Music Piracy – Back and Forth On Damages In US Courts

riaa logo Jammie Thomas-Rasset may have caught a break, depending on whether the US courts can agree with one another on the amount of damages appropriate to each breach of music copyright. Originally, the consortium of record labels was awarded damages of $80,000 per track involved in their case (the plaintiffs only sought damages for 24 out of an alleged 1,702 tracks – $136,160,000, before you get your calculator out), but this was redacted by a certain Chief Judge Davis to a mere $2,250, reducing the total damage payment from $1.92 million to $54,000.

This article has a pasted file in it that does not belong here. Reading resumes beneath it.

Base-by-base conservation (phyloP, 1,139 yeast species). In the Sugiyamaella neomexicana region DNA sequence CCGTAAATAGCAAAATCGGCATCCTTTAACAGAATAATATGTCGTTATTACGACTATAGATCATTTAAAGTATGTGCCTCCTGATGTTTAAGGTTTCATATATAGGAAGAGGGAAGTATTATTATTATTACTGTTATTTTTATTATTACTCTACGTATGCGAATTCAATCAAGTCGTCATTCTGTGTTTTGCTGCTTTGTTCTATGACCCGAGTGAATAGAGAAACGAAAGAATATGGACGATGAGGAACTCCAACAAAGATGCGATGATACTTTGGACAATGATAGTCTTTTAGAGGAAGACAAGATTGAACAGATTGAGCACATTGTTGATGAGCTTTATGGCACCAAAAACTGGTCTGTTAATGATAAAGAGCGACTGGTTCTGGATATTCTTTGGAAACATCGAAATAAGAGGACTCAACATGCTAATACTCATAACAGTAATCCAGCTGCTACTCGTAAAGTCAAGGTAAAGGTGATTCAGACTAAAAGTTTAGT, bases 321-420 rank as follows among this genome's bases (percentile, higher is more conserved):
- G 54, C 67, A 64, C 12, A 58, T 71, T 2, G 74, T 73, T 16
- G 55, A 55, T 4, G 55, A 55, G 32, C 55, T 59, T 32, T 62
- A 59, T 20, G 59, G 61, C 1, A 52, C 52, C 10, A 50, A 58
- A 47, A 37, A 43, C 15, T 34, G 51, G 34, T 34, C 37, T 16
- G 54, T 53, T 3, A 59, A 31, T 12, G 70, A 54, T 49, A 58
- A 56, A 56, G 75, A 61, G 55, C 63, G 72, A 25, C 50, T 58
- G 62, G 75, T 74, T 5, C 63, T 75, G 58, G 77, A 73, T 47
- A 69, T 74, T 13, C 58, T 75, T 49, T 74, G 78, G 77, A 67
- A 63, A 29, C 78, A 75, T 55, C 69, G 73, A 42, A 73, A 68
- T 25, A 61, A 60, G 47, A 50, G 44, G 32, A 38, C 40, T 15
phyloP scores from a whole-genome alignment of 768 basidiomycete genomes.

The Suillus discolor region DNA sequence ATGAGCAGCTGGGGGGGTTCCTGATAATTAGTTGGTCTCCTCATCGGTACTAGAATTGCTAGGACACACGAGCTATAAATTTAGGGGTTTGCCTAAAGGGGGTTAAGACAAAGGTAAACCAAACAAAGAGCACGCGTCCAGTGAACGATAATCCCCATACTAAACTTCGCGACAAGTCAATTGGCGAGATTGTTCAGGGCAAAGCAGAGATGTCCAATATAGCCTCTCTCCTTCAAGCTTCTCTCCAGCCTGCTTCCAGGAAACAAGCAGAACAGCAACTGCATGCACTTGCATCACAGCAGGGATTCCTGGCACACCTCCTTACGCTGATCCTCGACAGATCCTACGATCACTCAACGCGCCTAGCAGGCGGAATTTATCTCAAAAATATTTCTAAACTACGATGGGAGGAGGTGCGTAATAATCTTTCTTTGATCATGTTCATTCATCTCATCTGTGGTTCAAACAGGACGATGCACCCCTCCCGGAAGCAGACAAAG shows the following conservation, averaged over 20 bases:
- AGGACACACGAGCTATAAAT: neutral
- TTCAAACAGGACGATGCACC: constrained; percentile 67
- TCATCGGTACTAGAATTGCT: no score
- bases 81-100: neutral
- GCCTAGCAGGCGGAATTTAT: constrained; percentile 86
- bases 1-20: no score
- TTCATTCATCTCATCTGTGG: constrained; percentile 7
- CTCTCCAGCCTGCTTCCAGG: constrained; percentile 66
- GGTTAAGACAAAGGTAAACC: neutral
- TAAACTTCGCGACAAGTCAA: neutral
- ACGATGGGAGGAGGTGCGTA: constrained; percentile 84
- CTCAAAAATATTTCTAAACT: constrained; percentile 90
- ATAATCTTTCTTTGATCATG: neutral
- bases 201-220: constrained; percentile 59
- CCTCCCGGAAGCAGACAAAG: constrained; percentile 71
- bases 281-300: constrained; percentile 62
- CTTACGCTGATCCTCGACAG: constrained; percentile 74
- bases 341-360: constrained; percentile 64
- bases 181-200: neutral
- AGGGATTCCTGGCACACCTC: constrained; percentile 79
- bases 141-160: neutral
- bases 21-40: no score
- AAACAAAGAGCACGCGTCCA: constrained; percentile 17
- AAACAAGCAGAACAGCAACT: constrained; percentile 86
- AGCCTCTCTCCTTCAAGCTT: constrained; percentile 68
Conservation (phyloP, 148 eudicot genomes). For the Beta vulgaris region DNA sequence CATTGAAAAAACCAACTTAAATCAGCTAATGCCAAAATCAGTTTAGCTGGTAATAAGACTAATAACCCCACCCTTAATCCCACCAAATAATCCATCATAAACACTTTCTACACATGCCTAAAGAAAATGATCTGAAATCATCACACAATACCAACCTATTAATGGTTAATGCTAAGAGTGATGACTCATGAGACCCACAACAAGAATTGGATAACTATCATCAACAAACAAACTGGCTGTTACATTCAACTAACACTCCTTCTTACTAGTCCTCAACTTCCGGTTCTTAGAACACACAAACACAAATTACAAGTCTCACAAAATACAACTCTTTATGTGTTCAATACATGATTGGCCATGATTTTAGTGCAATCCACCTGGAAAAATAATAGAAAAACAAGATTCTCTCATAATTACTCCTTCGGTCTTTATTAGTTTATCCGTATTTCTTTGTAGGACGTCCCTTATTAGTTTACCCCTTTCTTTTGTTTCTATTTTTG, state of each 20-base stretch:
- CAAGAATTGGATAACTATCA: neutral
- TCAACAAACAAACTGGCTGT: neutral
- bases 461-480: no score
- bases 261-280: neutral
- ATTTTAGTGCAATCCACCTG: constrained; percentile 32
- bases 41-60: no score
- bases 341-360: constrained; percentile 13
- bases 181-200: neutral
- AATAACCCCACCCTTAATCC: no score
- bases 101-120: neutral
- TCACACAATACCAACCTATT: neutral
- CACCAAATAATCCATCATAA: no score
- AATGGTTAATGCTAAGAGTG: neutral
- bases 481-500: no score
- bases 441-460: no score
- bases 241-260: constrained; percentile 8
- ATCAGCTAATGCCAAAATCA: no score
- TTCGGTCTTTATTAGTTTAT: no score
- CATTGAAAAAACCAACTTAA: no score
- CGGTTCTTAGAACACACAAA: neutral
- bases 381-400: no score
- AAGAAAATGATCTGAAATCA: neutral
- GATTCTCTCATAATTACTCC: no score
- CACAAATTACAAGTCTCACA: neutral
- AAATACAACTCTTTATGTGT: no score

Despite the fact that this reduction is at odds with a statute that imposes a much higher limit of $150,000, it seems that this isn’t good enough for the defending legal team, and they’ve moved for a new trial. This exposes them to a new award for damages, which in turn would be subject to the same sort of adjustment… This repeating, ‘Wheel Of Fortune’ style allocation is bound to go on for a while, depending on the pressure from the recording industry, who have equal determination to, and presumably deeper pockets than the defendant, but whatever sum the clicker stops on, it will have very far reaching repercussions for the future of the fight against piracy in the States.

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